The price of a barrel of Brent crude oil rose to $68.88 a barrel yesterday, one of the highest recent readings since December 2, 2014. That’s a spectacular 147% rebound from the January 20, 2016 low of $27.88.
It’s remarkable because it follows a 76% crash in the price of this commodity from its June 19, 2014 peak (Fig. 7).
The price of oil is highly correlated with the CRB raw industrials spot price index. That makes sense since both oil and other industrial commodity prices are influenced by the global business cycle.
They can diverge from time to time because the supply-demand balance in the oil market includes a geopolitical component that’s absent from other commodity markets.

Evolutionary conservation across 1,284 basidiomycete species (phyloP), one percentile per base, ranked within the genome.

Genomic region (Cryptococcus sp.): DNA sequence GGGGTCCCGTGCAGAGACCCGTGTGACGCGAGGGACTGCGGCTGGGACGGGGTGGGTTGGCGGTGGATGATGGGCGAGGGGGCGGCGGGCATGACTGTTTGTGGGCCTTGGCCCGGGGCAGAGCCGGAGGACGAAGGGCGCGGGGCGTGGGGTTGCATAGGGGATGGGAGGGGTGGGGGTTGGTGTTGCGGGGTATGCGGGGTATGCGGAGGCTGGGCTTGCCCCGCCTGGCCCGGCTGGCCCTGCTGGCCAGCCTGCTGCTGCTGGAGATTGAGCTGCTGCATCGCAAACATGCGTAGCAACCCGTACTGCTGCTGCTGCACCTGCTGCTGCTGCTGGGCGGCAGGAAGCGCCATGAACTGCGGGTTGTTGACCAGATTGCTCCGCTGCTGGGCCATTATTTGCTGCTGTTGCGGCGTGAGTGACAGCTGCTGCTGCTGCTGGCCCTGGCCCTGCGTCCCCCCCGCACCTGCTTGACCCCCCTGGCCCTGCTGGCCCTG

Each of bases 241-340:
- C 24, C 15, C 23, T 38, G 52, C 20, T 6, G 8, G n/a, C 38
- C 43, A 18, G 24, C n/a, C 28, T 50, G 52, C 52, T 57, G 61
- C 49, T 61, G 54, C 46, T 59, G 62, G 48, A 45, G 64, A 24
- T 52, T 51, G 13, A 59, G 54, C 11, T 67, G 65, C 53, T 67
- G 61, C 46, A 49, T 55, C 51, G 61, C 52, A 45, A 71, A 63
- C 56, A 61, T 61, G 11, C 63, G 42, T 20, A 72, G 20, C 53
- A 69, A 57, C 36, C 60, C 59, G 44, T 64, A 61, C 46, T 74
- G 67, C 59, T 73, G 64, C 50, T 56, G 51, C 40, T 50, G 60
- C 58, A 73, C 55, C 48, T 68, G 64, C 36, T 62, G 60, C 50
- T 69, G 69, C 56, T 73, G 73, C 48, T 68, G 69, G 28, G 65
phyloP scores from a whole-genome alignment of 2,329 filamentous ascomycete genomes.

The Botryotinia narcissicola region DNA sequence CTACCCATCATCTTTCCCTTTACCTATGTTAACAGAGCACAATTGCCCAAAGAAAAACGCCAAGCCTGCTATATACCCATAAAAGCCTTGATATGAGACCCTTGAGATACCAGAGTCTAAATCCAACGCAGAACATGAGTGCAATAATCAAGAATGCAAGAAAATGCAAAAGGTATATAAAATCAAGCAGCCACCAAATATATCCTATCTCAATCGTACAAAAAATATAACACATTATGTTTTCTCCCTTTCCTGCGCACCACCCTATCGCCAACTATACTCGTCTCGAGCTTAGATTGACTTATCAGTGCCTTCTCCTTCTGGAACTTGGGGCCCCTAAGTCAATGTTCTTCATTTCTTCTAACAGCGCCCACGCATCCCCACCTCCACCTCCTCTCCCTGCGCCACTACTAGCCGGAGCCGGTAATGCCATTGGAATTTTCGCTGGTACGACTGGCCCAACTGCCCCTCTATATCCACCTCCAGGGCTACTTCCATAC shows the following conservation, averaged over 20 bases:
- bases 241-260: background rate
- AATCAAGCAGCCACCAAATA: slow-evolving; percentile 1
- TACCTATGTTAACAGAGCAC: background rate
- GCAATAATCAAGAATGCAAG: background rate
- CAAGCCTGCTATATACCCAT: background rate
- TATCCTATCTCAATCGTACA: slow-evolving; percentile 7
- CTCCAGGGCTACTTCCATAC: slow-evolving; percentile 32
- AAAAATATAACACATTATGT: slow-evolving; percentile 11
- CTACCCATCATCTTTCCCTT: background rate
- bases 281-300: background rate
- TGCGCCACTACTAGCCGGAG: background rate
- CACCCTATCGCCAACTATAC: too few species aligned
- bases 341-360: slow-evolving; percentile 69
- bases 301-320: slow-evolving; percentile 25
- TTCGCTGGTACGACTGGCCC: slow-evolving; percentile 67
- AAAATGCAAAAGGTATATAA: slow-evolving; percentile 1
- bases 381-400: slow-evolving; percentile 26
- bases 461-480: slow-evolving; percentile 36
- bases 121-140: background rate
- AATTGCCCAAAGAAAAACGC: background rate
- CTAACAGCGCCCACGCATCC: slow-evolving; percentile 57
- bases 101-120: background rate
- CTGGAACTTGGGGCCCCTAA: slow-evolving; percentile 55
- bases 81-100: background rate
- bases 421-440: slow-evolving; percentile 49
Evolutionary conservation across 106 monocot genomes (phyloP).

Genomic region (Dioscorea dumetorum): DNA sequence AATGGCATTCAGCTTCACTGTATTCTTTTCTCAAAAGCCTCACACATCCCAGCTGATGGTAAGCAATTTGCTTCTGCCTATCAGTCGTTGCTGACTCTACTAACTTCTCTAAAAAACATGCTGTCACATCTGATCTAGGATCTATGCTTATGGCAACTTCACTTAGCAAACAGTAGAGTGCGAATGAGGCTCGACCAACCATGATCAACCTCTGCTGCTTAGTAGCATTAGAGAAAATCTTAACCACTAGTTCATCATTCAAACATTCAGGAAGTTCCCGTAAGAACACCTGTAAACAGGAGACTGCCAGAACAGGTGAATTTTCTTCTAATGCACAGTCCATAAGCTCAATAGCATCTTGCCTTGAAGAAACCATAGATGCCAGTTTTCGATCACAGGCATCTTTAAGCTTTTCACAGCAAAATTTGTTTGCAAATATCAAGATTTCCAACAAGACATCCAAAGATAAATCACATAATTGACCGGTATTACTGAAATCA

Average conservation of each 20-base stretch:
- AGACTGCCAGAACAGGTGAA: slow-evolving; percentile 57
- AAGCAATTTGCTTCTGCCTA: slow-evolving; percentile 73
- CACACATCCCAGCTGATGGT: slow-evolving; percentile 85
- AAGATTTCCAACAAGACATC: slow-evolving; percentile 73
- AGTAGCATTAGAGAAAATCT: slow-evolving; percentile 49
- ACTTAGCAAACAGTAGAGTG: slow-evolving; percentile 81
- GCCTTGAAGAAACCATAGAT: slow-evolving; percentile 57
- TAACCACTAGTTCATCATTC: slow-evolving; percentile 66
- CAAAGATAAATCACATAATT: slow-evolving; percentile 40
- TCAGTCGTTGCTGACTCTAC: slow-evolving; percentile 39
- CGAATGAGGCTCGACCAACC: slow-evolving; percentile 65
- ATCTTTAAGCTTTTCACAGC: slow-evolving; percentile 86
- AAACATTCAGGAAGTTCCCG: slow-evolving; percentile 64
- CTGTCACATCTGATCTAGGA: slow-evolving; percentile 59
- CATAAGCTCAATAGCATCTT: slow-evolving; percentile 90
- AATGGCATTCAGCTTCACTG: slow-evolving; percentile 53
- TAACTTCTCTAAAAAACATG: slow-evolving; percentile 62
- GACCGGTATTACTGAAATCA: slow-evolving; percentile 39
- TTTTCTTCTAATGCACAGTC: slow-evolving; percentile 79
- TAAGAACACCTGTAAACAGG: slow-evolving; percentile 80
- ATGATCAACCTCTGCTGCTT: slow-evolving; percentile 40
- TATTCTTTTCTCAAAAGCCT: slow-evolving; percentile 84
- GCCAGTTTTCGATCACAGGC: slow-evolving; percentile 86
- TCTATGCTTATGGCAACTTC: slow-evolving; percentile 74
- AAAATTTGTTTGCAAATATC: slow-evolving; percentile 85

Just for fun, Debbie and I constructed a global economic indicator that is the average of the CRB index and the price of a barrel of Brent (Fig. 8).
This Global Growth Barometer rebounded in 2016, stalled in early 2017, but has been moving higher again to the highest level since late November 2014.
The rebound in the price of oil is remarkable given that the most recent freefall was attributable to the rapidly rising oil output of US producers (Fig. 9). US production didn’t fall much when oil prices plunged. Now that production is back to as high as it was in 2014. Yet the price of oil has been rising, and US crude oil inventory stocks have been declining (Fig. 10).
The obvious conclusion is that global oil demand is outpacing supply—yet another confirmation of the strength of the global economic expansion.
Dr. Ed Yardeni is the President of Yardeni Research, Inc., a provider of independent global investment strategy research.
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